TWO COLORED WOMEN WITH THE AMERICAN EXPEDITIONARY FORCES [INSCRIBED BY ADDIE HUNTON TO HER DAUGHTER EUNICE CARTER]. Addie W. Hunton, Kathryn M. Johnson.
TWO COLORED WOMEN WITH THE AMERICAN EXPEDITIONARY FORCES [INSCRIBED BY ADDIE HUNTON TO HER DAUGHTER EUNICE CARTER]
TWO COLORED WOMEN WITH THE AMERICAN EXPEDITIONARY FORCES [INSCRIBED BY ADDIE HUNTON TO HER DAUGHTER EUNICE CARTER]
TWO COLORED WOMEN WITH THE AMERICAN EXPEDITIONARY FORCES [INSCRIBED BY ADDIE HUNTON TO HER DAUGHTER EUNICE CARTER]
TWO COLORED WOMEN WITH THE AMERICAN EXPEDITIONARY FORCES [INSCRIBED BY ADDIE HUNTON TO HER DAUGHTER EUNICE CARTER]
TWO COLORED WOMEN WITH THE AMERICAN EXPEDITIONARY FORCES [INSCRIBED BY ADDIE HUNTON TO HER DAUGHTER EUNICE CARTER]

TWO COLORED WOMEN WITH THE AMERICAN EXPEDITIONARY FORCES [INSCRIBED BY ADDIE HUNTON TO HER DAUGHTER EUNICE CARTER]

Brooklyn, New York: Bbooklyn [i.e. Brooklyn] Eagle Press, [1920]. First Edition, First Printing. Octavo, 256 pages; [4] index; G/none; bound in publisher's blue cloth, gilt to front board; spine with faded gilt titling, vertical creases and cracking, chipping to head and tail of spine; cracking along hinges; scratches to top edge of text block; pages 9/10, 109/110 with open tears along lower fore corner; light staining to page 76; plate at page 58 detached but loose within; small ink stain to page 157; gutter beginning to show at tail of pages 62/63, 94/95, 142/143; 183-186, 199-206, 215-222 uncut;

presumably an early issue, with the fore and lower edges roughly hand-cut, opposed to the usual machine trim; some pencil marking and marginalia through page 41;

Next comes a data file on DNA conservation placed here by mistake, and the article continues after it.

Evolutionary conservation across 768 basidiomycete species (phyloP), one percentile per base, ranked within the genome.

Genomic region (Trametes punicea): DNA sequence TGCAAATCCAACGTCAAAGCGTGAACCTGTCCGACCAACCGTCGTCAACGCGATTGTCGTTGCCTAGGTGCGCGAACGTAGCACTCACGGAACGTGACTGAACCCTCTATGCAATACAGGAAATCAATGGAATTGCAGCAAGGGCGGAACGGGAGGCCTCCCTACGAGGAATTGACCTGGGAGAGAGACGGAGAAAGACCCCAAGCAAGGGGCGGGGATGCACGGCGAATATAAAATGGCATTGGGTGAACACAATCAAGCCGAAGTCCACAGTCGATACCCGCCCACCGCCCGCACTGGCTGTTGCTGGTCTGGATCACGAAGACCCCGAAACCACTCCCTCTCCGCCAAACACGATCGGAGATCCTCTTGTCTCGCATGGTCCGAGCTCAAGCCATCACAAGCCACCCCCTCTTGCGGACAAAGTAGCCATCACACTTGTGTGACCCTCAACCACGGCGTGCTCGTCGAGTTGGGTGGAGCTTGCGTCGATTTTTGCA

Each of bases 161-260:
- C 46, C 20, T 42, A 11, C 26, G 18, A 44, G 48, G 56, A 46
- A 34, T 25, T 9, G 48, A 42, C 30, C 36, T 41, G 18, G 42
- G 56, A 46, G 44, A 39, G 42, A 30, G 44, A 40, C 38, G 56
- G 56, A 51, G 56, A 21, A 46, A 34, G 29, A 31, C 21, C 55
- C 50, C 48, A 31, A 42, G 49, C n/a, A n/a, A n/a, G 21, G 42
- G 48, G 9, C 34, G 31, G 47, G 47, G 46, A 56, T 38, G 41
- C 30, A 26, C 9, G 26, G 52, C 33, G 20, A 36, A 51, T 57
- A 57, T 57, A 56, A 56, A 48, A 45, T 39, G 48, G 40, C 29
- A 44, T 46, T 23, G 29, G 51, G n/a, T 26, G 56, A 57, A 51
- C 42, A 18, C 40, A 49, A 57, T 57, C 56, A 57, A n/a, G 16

Inscribed on the ffep "To my daughter Eunice Roberta Hunton with deep appreciation for her help and criticisms in the preparation of this volume. Addie Hunton."

shelved case 1.

1353975

Shelved Dupont Bookstore

Price: $5,000

NOTES

Extremely scarce, with only one copy showing at auction on RareBookHub and no copies listed on Worldcat, COPAC, or KVK. The Library of Congress has two copies (one lost), NYPL has four copies (three in the Schomburg Center), Harvard's Widener Library has one copy, and Yale has three, including two in the James Weldon Johnson collection.

Eunice Carter was one of New York's first female African-American lawyers, and one of the first prosecutors of color in the United States. She was active in the Pan-African Congress and in United Nations committees to advance the status of women in the world. She led a massive prostitution racketeering investigation, building the case and strategy that allowed New York District Attorney Thomas Dewey to successfully charge Mafioso kingpin Charles "Lucky" Luciano with compulsory prostitution. [wikipedia] Before studying law she spent a brief time as a social worker and wrote short stories, some of which appeared in journals alongside works by Langston Hughes and other writers of the Harlem Renaissance. Hunton married Lisle Carter Sr., who was one of the first African-American dentists in New York. Her mother, Addie Waites Hunton (1866-1943) was an African-American suffragist, race and gender activist, writer, political organizer, and educator. Hunton worked as vice president and field secretary of the NAACP and she helped to organize the fourth Pan-African Congress in 1927, after previously serving as the national organizer for the National Association of Colored Women (NACW) from 1906 to 1910 and serving in the U.S. Army during World War I.;